The U.K. is the top pick for high school students, and the U.S. is most popular for undergrad and graduate studies
A presentation by Western States Petroleum Association, one of the most powerful oil and gas lobbies, details an elaborate plan to thwart California's move away from fossil fuels
Calorie counts may not persuade people to order healthy food, but they might prod restaurants into slimming down what's on the menu
Ricardo Reyes previously ran communications at Tesla until 2012
The Wall Street investment bank has a new measure of consumer spending power it says points to "ending the year on a strong note"
How to cope with a traveler's headache: a winter storm across the East Coast on a day when 46 million Americans hit the roads and airports
Graduate students get paid close to the minimum wage to do high-level coding work for tech companies
Few small businesses have a real, rational marketing budget. Here’s why that’s OK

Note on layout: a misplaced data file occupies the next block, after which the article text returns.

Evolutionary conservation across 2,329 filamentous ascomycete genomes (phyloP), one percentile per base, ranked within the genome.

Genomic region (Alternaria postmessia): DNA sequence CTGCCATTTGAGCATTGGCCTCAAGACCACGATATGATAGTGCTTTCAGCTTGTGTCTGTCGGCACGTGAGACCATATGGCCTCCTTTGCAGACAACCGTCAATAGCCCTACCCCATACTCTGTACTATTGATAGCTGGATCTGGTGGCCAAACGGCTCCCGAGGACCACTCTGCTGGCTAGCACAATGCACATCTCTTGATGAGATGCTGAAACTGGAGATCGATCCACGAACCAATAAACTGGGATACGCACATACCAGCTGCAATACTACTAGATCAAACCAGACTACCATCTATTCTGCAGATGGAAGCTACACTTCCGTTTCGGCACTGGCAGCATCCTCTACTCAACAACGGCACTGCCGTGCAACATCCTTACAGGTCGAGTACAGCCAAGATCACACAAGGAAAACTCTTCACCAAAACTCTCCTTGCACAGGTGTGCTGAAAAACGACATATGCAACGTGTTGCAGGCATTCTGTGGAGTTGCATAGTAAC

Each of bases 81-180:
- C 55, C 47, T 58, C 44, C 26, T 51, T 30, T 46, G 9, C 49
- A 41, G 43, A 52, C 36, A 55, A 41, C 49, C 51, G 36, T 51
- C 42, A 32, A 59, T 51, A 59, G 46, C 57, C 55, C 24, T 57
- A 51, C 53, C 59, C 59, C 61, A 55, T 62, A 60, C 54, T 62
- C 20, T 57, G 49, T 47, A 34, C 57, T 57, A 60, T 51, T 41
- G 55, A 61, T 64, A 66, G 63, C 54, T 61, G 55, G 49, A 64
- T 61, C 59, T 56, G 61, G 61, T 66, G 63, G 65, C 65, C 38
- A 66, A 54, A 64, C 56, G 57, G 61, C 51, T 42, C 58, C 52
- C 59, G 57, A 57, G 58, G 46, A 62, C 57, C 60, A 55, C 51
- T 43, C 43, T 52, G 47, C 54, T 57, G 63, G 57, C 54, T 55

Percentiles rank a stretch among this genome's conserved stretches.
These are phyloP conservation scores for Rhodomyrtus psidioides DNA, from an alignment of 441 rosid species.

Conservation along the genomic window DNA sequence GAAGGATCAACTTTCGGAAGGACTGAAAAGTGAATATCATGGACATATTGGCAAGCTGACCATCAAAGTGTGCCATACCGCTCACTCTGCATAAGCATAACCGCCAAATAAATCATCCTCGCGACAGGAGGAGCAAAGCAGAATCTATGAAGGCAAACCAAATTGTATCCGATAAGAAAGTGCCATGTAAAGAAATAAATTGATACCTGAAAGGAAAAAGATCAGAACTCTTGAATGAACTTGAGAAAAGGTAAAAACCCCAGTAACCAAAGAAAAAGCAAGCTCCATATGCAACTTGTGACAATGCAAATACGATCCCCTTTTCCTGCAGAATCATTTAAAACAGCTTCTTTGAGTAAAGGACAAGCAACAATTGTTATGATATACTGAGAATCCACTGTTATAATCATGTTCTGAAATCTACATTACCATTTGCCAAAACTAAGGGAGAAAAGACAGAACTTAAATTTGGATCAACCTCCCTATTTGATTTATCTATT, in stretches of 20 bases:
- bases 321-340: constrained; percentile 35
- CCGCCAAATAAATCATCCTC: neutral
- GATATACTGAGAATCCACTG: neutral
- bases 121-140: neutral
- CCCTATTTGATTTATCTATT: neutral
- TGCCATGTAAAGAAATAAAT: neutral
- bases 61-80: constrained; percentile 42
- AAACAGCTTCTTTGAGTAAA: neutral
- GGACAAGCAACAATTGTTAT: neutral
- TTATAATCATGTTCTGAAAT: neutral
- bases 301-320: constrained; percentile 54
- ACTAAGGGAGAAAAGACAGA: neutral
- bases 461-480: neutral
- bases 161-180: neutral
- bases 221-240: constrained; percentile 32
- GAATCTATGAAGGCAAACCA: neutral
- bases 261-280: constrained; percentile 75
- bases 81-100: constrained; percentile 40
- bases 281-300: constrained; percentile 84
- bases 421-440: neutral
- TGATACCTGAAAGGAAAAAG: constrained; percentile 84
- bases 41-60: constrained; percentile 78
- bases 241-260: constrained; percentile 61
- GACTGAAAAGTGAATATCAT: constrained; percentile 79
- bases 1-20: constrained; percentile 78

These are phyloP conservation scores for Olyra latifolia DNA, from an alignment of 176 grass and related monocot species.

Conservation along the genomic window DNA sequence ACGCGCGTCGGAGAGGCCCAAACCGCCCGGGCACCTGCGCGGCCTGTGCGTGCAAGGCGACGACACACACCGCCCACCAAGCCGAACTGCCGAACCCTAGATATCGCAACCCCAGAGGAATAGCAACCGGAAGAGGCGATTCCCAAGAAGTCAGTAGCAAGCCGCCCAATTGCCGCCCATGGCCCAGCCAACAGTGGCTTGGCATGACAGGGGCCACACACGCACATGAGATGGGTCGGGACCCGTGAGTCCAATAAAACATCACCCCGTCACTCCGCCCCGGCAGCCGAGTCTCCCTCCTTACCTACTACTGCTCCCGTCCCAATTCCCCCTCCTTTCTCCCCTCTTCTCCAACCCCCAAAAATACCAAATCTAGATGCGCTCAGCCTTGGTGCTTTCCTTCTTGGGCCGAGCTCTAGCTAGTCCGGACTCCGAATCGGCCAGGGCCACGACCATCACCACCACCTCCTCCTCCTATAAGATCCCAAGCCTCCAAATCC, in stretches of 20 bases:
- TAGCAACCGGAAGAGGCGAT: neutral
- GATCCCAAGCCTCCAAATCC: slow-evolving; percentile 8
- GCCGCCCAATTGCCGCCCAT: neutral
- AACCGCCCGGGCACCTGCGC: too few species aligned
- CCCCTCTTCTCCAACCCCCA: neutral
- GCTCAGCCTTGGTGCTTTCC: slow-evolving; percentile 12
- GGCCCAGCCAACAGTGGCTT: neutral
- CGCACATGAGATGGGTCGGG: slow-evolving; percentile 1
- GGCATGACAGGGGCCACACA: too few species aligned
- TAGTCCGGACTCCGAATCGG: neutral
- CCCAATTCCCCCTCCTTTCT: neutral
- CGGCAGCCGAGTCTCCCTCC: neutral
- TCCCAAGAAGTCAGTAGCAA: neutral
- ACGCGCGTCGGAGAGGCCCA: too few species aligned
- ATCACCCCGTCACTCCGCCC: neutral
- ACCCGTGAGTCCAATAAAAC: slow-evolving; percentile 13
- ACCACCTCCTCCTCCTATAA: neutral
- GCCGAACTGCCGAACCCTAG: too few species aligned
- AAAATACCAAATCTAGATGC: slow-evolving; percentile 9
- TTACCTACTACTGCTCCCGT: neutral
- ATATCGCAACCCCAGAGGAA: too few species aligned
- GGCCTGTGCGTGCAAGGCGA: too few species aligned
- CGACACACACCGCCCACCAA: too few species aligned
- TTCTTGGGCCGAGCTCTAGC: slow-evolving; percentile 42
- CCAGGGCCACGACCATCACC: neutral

By Jeff Jarvis
HarperCollins/HarperBusiness; 272 pages; $26.99
The first decade of the 21st century has seen companies and industries struggle to come to terms with how to exist and operate in a truly networked age. Google has enjoyed more success than most. In this useful read, Jarvis attempts to reverse-engineer the company's success to show how others could benefit from employing Google's way of thinking. Displaying a mischievous wit and boundless creativity, Jarvis offers up his personal vision of a bold, new world.
See Jeff Jarvis in conversation with Bloomberg BusinessWeek technology editor Peter Elstrom
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